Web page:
Ten Facts about Fast Fashion
If you have ever popped into a high street store and walked out with an ‘absolute bargain’, then you have experienced fast fashion. We are talking t-shirts that cost less than a cup of coffee, a new outfit for less than lunch, or even a £1 bikini. Those deals that bring on a little happy dance.
Unfortunately, when you look at the facts about fast fashion it’s clear to see that it’s both socially and environmentally unsustainable.
So, what actually is fast fashion?
‘Fast fashion’ is cheap, in-style clothing that goes from runway to high street faster than you can say ‘is this a good idea?’.
Merriam Webster defines fast fashion as ‘An approach to the design, creation, and marketing of clothing fashions that emphasizes making fashion trends quickly and cheaply available to consumers.’
This approach to fashion doesn’t come without cost. Here are ten eye-opening facts about fast fashion:
1. It takes 2,700 litres to produce one cotton t-shirt
Nearly 20% of global wastewater is produced by the fashion industry. In 2015 alone, the fashion industry used 79-billion cubic metres of water. Plants such as cotton are highly water intensive, and studies show that it takes approximately 2,700 litres to produce one cotton t-shirt.
2. Fast fashion is one of the worlds greatest polluters
Many reports say that fashion is the second most polluting industry in the world. Whether or not this number is accurate, it’s undeniable that the fashion industry is a dominant player in global pollution. Some of the most polluted rivers in the world are filled with chemicals dumped by textile factories. Manufacturing materials such as nylon and polyester releases a large amount of nitrous oxide, a gas 300 times worse than carbon dioxide for global warming. Plus, by the time your clothes reach you they have travelled a long way, leaving behind a big carbon footprint.
3. Millions of tonnes of textile waste end up in landfills each year
In the UK alone, approximately 300,000 tonnes of clothing ends up in landfills each year. It’s estimated that the amount of clothing that goes to landfills each year is worth £140 million. In fact, the Ellen MaCarthur Foundation reports that as much as one garbage truck of textiles goes to landfill, or is burned, every second.
4. Less than 1% of clothing is recycled into new clothing
According to this report from the Ellen MaCarthur Foundation, less than 1% of material used to produce clothing is recycled into new clothing, representing a loss of more than USD 100 billion worth of materials each year. Up to 95% of the materials that go to landfill each year could be recycled. Recycling materials can have less of an environmental impact then creating new materials, for example, using recycled cotton saves 20,000 litres of water per kilogram of cotton.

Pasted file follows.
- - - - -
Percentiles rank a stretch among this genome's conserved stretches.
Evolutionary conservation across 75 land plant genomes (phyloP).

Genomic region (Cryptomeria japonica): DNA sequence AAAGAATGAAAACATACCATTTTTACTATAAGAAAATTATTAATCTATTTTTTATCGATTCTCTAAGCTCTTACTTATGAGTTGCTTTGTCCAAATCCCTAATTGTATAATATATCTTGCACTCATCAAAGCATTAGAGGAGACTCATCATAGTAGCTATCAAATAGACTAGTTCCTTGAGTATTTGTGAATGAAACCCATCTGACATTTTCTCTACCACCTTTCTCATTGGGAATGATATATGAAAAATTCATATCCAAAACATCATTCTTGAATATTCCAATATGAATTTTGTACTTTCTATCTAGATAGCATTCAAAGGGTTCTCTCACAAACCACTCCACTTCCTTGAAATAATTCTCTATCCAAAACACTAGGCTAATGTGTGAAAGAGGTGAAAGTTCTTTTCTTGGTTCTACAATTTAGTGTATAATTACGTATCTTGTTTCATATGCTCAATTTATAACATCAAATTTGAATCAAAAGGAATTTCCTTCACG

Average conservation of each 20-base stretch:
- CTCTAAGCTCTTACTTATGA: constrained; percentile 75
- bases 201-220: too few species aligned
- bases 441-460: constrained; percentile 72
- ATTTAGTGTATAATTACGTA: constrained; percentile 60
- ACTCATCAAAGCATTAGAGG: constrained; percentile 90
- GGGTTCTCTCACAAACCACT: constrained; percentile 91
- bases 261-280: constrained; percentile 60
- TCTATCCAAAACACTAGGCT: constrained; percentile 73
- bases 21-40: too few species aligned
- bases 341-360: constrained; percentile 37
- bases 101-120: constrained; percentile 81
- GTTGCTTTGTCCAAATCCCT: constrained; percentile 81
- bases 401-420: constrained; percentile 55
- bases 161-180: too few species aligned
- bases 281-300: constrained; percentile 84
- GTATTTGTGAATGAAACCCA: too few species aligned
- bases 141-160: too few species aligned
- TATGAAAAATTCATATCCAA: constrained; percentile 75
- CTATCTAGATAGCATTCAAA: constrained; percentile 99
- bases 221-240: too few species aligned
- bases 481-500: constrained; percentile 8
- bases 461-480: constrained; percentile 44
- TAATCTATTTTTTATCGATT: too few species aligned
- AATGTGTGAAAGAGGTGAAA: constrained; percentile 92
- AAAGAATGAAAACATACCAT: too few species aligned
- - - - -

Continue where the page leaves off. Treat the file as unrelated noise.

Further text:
5. We only use clothes for approximately 2 years
In the UK, the average lifespan for a piece of clothing is only 2.2 years. Extending this lifespan by just nine months can go a long way to reducing its environmental impact. We are addicted to buying new clothes, even though reports show that British shoppers own £10-billion worth of clothes they don’t wear.
6. The fashion industry contributes around 10% of all global greenhouse gas emissions
According to the United Nations, the fashion industry consumes more energy than the aviation and shipping industry combined. It’s long supply chains and high energy consumption means it contributes to around 10% of global greenhouse gas emissions.
7. Washing clothes can release micro-plastics
Many synthetic clothes such as nylon and polyesters are forms of plastic. And, they now make up about 60% of materials that make our clothing worldwide. When clothes are washed, they release micro-plastics that end up in the ocean, and our food chain. A University of Plymouth study suggests that over 700,000 micro-plastic fibres could be released with every clothes wash.
8. 20% of global production waste comes from the textile and apparel sectors
According to Close the Loop, 20% of global production waste comes from the textile and apparel sectors. The scale of waste produced is gigantic, with 15.1 million tonnes of textile waste generated in 2013 (reported by NPR, from the Environmental Protection Agency).
9. Around 8,000 synthetic chemicals are used in the fashion industry
As reported by Common Objective, around 8,000 synthetic chemicals are used in the fashion and materials industries. Many of these chemicals are known to have adverse consequences to our health. Chemicals are used in many stages of the manufacturing process, and can often end up back in the freshwater supply.
10. Fast fashion is on track to grow to a $1.65 trillion industry by 2020
Despite its environmental sustainability, the fashion industry is still growing, and is on track to be a $1.65 trillion industry by 2020. A number of retailers are making an effort to become more sustainable, but a lot more still needs to be done.
But, what can we do about it?
Making every choice a sustainable one is really hard. Being aware of the impact we are creating, and giving more though to the goods we are consuming is a great start. If you'd like to learn more about making more sustainable choices when it comes to the clothes you wear, check out our previous blog post: Is this the answer to slowing down fast fashion?